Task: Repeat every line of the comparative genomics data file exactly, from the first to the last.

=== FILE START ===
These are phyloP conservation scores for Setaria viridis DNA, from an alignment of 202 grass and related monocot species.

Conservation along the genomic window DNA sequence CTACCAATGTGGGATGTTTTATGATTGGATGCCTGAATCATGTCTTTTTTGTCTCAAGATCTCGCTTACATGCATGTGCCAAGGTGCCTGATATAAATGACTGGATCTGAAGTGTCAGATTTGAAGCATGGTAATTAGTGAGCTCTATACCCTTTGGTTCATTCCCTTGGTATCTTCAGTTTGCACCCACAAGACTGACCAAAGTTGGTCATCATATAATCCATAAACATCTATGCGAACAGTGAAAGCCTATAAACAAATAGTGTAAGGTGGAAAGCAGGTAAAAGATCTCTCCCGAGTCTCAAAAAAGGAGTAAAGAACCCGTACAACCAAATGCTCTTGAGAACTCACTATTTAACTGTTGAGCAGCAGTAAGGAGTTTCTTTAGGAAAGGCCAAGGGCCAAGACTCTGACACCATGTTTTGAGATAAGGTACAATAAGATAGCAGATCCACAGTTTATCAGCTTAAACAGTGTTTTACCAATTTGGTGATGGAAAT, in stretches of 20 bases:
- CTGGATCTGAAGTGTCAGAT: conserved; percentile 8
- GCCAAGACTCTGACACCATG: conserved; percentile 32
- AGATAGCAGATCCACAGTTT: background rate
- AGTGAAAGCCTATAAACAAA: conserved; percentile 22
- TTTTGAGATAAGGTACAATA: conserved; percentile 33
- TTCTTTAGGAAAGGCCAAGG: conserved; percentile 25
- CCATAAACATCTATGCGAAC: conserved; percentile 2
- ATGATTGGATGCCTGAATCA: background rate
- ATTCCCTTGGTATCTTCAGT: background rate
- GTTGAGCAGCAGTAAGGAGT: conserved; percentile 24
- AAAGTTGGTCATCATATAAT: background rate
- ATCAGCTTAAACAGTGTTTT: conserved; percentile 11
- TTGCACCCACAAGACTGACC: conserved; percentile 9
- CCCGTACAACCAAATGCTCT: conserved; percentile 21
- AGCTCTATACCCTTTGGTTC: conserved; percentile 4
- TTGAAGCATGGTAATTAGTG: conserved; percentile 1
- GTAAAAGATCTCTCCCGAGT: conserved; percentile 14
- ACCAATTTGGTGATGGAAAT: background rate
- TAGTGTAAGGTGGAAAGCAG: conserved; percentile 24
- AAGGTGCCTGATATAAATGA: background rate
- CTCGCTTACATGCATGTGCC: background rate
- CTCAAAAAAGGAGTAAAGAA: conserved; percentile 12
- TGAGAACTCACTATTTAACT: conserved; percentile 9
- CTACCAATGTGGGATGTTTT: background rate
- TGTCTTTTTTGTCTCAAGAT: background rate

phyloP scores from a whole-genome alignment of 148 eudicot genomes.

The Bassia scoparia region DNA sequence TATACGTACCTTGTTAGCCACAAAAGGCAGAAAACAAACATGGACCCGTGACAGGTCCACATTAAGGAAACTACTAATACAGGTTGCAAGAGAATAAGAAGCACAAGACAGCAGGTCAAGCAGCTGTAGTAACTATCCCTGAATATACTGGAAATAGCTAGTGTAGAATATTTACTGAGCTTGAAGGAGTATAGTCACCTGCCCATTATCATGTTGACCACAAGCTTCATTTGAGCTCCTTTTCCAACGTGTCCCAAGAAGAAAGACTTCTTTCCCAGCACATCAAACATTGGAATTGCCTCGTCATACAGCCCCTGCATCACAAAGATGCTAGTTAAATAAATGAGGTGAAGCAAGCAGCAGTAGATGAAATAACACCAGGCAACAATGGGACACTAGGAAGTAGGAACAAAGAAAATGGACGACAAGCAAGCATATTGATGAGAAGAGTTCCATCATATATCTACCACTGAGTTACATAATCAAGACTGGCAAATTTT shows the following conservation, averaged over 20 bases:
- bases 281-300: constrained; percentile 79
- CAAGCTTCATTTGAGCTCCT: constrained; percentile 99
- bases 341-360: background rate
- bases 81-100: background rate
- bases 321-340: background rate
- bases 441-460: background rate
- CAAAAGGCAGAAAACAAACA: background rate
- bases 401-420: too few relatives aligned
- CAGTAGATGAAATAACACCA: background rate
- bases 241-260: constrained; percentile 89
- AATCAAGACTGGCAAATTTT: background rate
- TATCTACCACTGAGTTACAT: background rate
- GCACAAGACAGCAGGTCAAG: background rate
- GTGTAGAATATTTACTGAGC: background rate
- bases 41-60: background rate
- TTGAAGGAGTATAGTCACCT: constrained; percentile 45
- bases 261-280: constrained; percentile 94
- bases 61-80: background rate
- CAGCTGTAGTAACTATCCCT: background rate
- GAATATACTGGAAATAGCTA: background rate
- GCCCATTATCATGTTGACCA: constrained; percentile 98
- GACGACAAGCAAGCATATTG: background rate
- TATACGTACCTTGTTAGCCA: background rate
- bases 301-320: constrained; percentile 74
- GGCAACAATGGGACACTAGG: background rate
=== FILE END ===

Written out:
These are phyloP conservation scores for Setaria viridis DNA, from an alignment of 202 grass and related monocot species.

Conservation along the genomic window DNA sequence CTACCAATGTGGGATGTTTTATGATTGGATGCCTGAATCATGTCTTTTTTGTCTCAAGATCTCGCTTACATGCATGTGCCAAGGTGCCTGATATAAATGACTGGATCTGAAGTGTCAGATTTGAAGCATGGTAATTAGTGAGCTCTATACCCTTTGGTTCATTCCCTTGGTATCTTCAGTTTGCACCCACAAGACTGACCAAAGTTGGTCATCATATAATCCATAAACATCTATGCGAACAGTGAAAGCCTATAAACAAATAGTGTAAGGTGGAAAGCAGGTAAAAGATCTCTCCCGAGTCTCAAAAAAGGAGTAAAGAACCCGTACAACCAAATGCTCTTGAGAACTCACTATTTAACTGTTGAGCAGCAGTAAGGAGTTTCTTTAGGAAAGGCCAAGGGCCAAGACTCTGACACCATGTTTTGAGATAAGGTACAATAAGATAGCAGATCCACAGTTTATCAGCTTAAACAGTGTTTTACCAATTTGGTGATGGAAAT, in stretches of 20 bases:
- CTGGATCTGAAGTGTCAGAT: conserved; percentile 8
- GCCAAGACTCTGACACCATG: conserved; percentile 32
- AGATAGCAGATCCACAGTTT: background rate
- AGTGAAAGCCTATAAACAAA: conserved; percentile 22
- TTTTGAGATAAGGTACAATA: conserved; percentile 33
- TTCTTTAGGAAAGGCCAAGG: conserved; percentile 25
- CCATAAACATCTATGCGAAC: conserved; percentile 2
- ATGATTGGATGCCTGAATCA: background rate
- ATTCCCTTGGTATCTTCAGT: background rate
- GTTGAGCAGCAGTAAGGAGT: conserved; percentile 24
- AAAGTTGGTCATCATATAAT: background rate
- ATCAGCTTAAACAGTGTTTT: conserved; percentile 11
- TTGCACCCACAAGACTGACC: conserved; percentile 9
- CCCGTACAACCAAATGCTCT: conserved; percentile 21
- AGCTCTATACCCTTTGGTTC: conserved; percentile 4
- TTGAAGCATGGTAATTAGTG: conserved; percentile 1
- GTAAAAGATCTCTCCCGAGT: conserved; percentile 14
- ACCAATTTGGTGATGGAAAT: background rate
- TAGTGTAAGGTGGAAAGCAG: conserved; percentile 24
- AAGGTGCCTGATATAAATGA: background rate
- CTCGCTTACATGCATGTGCC: background rate
- CTCAAAAAAGGAGTAAAGAA: conserved; percentile 12
- TGAGAACTCACTATTTAACT: conserved; percentile 9
- CTACCAATGTGGGATGTTTT: background rate
- TGTCTTTTTTGTCTCAAGAT: background rate

phyloP scores from a whole-genome alignment of 148 eudicot genomes.

The Bassia scoparia region DNA sequence TATACGTACCTTGTTAGCCACAAAAGGCAGAAAACAAACATGGACCCGTGACAGGTCCACATTAAGGAAACTACTAATACAGGTTGCAAGAGAATAAGAAGCACAAGACAGCAGGTCAAGCAGCTGTAGTAACTATCCCTGAATATACTGGAAATAGCTAGTGTAGAATATTTACTGAGCTTGAAGGAGTATAGTCACCTGCCCATTATCATGTTGACCACAAGCTTCATTTGAGCTCCTTTTCCAACGTGTCCCAAGAAGAAAGACTTCTTTCCCAGCACATCAAACATTGGAATTGCCTCGTCATACAGCCCCTGCATCACAAAGATGCTAGTTAAATAAATGAGGTGAAGCAAGCAGCAGTAGATGAAATAACACCAGGCAACAATGGGACACTAGGAAGTAGGAACAAAGAAAATGGACGACAAGCAAGCATATTGATGAGAAGAGTTCCATCATATATCTACCACTGAGTTACATAATCAAGACTGGCAAATTTT shows the following conservation, averaged over 20 bases:
- bases 281-300: constrained; percentile 79
- CAAGCTTCATTTGAGCTCCT: constrained; percentile 99
- bases 341-360: background rate
- bases 81-100: background rate
- bases 321-340: background rate
- bases 441-460: background rate
- CAAAAGGCAGAAAACAAACA: background rate
- bases 401-420: too few relatives aligned
- CAGTAGATGAAATAACACCA: background rate
- bases 241-260: constrained; percentile 89
- AATCAAGACTGGCAAATTTT: background rate
- TATCTACCACTGAGTTACAT: background rate
- GCACAAGACAGCAGGTCAAG: background rate
- GTGTAGAATATTTACTGAGC: background rate
- bases 41-60: background rate
- TTGAAGGAGTATAGTCACCT: constrained; percentile 45
- bases 261-280: constrained; percentile 94
- bases 61-80: background rate
- CAGCTGTAGTAACTATCCCT: background rate
- GAATATACTGGAAATAGCTA: background rate
- GCCCATTATCATGTTGACCA: constrained; percentile 98
- GACGACAAGCAAGCATATTG: background rate
- TATACGTACCTTGTTAGCCA: background rate
- bases 301-320: constrained; percentile 74
- GGCAACAATGGGACACTAGG: background rate